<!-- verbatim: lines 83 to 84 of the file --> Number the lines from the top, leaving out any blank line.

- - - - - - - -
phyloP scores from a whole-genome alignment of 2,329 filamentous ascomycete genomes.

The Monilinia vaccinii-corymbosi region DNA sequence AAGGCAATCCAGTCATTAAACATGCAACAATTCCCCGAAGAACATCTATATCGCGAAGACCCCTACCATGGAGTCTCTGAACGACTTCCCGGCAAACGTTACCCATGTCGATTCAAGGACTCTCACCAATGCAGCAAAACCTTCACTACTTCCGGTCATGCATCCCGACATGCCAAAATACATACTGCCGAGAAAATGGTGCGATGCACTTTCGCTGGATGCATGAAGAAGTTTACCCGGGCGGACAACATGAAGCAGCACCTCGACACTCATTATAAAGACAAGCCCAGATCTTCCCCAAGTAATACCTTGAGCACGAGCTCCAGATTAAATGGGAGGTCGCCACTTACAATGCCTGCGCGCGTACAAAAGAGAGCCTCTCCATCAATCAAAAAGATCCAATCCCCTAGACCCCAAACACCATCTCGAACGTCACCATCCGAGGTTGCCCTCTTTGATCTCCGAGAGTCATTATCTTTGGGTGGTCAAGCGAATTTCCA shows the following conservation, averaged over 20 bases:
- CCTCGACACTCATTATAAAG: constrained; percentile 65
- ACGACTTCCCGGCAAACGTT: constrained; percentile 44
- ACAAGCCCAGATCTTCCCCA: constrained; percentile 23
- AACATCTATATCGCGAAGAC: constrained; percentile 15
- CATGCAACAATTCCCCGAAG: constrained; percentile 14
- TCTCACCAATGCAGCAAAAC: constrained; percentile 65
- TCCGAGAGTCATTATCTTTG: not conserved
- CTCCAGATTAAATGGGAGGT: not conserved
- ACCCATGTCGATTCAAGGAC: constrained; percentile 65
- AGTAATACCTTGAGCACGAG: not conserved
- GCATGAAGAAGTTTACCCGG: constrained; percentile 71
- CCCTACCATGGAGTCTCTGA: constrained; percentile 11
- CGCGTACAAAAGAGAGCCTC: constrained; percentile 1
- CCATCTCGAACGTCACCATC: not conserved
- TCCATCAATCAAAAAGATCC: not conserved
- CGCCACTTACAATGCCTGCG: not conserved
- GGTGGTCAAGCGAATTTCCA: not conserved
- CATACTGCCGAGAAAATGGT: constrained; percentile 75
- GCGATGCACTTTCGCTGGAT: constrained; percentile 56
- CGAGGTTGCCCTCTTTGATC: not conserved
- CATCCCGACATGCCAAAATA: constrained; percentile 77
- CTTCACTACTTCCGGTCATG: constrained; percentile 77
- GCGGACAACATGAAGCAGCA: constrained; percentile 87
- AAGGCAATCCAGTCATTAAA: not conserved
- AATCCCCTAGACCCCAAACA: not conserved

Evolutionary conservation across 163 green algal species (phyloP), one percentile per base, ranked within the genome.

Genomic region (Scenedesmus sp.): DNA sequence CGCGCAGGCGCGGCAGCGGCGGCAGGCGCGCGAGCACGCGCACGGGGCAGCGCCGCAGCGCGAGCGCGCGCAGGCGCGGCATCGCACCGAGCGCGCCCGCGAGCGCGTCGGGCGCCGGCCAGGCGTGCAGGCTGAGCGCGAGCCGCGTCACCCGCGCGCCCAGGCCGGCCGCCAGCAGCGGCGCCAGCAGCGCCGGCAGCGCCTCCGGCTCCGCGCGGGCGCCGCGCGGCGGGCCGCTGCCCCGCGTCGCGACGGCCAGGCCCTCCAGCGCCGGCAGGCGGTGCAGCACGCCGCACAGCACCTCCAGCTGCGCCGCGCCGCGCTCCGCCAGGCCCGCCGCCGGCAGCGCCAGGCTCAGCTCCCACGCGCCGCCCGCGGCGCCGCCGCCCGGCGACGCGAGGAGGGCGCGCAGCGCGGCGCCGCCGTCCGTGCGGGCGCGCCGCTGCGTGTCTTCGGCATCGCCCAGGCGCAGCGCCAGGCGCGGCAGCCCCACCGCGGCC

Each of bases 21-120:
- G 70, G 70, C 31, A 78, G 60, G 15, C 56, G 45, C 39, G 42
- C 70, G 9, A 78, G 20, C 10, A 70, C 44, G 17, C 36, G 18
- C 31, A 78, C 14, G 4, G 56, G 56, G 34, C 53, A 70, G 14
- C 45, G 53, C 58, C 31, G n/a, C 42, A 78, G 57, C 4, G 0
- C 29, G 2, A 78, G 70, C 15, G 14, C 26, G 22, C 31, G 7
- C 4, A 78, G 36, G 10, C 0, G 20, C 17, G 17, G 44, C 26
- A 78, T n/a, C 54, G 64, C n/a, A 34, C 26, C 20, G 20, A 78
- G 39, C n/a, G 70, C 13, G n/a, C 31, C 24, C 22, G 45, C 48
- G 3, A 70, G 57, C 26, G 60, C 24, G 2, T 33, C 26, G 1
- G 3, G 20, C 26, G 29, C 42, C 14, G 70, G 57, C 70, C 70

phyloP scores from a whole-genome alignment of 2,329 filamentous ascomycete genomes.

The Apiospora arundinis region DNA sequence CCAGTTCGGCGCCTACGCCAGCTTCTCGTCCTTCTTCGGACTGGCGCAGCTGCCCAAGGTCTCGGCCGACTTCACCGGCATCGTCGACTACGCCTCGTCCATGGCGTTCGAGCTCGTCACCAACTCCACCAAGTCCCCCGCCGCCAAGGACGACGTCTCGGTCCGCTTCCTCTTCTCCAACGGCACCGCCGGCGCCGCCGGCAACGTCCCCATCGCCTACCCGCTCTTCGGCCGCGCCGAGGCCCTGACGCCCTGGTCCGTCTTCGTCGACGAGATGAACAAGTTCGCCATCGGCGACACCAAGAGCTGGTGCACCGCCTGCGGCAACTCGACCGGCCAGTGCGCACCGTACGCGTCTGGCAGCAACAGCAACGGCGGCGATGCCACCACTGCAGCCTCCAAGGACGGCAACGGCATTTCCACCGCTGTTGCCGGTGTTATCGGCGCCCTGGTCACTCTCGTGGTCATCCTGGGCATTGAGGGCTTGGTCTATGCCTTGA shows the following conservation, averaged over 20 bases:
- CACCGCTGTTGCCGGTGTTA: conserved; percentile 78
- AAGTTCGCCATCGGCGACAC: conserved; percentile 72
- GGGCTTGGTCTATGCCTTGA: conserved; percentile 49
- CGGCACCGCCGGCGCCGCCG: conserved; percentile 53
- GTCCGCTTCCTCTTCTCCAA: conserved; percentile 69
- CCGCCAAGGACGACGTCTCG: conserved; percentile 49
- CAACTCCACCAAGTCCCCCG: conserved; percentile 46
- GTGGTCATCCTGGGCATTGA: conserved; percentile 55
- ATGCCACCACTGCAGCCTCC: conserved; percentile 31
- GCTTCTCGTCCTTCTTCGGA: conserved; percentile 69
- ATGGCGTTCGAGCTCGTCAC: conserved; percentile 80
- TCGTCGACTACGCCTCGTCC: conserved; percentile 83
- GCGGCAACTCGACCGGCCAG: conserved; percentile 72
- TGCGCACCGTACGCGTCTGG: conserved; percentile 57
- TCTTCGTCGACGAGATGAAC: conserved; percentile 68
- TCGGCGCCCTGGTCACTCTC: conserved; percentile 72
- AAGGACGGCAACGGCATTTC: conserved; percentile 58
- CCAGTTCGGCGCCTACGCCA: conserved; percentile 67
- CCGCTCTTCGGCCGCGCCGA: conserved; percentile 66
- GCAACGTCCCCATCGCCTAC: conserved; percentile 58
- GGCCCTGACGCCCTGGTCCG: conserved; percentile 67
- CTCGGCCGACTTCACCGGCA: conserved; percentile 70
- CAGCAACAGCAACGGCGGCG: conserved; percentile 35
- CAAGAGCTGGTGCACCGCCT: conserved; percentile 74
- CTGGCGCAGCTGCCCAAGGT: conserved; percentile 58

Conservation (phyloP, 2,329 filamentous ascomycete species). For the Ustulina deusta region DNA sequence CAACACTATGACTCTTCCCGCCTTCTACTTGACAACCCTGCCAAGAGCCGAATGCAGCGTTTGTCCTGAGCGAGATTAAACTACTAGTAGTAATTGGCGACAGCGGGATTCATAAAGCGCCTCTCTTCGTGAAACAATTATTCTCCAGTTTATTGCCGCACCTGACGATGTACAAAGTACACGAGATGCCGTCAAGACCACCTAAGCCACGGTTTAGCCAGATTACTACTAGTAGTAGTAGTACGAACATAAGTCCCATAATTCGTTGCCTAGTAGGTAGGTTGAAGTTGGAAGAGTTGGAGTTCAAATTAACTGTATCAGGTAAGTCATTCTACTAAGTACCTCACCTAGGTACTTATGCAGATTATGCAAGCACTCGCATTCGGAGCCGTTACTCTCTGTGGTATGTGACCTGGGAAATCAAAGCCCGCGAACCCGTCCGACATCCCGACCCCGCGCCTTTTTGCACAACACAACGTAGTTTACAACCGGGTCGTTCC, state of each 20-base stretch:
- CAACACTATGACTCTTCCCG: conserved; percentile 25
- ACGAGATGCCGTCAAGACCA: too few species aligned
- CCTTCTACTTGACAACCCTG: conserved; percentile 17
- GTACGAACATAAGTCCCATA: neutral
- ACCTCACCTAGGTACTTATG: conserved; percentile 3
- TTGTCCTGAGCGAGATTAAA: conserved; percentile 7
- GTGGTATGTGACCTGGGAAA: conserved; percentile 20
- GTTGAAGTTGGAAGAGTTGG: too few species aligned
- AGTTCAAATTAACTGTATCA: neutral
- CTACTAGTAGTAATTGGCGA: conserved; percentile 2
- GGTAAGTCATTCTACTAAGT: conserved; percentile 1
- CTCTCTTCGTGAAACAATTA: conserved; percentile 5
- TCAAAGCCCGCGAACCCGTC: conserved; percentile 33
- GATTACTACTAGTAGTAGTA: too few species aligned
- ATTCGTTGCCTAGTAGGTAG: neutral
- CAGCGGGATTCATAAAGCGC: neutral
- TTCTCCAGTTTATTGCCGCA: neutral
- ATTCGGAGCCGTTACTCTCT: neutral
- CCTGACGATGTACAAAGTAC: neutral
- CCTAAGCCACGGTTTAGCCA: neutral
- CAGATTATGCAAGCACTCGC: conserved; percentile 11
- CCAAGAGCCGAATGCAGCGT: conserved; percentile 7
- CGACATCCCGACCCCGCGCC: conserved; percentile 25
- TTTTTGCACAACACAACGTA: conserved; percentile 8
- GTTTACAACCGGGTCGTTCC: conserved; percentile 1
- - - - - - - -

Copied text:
- ATTCGTTGCCTAGTAGGTAG: neutral
- CAGCGGGATTCATAAAGCGC: neutral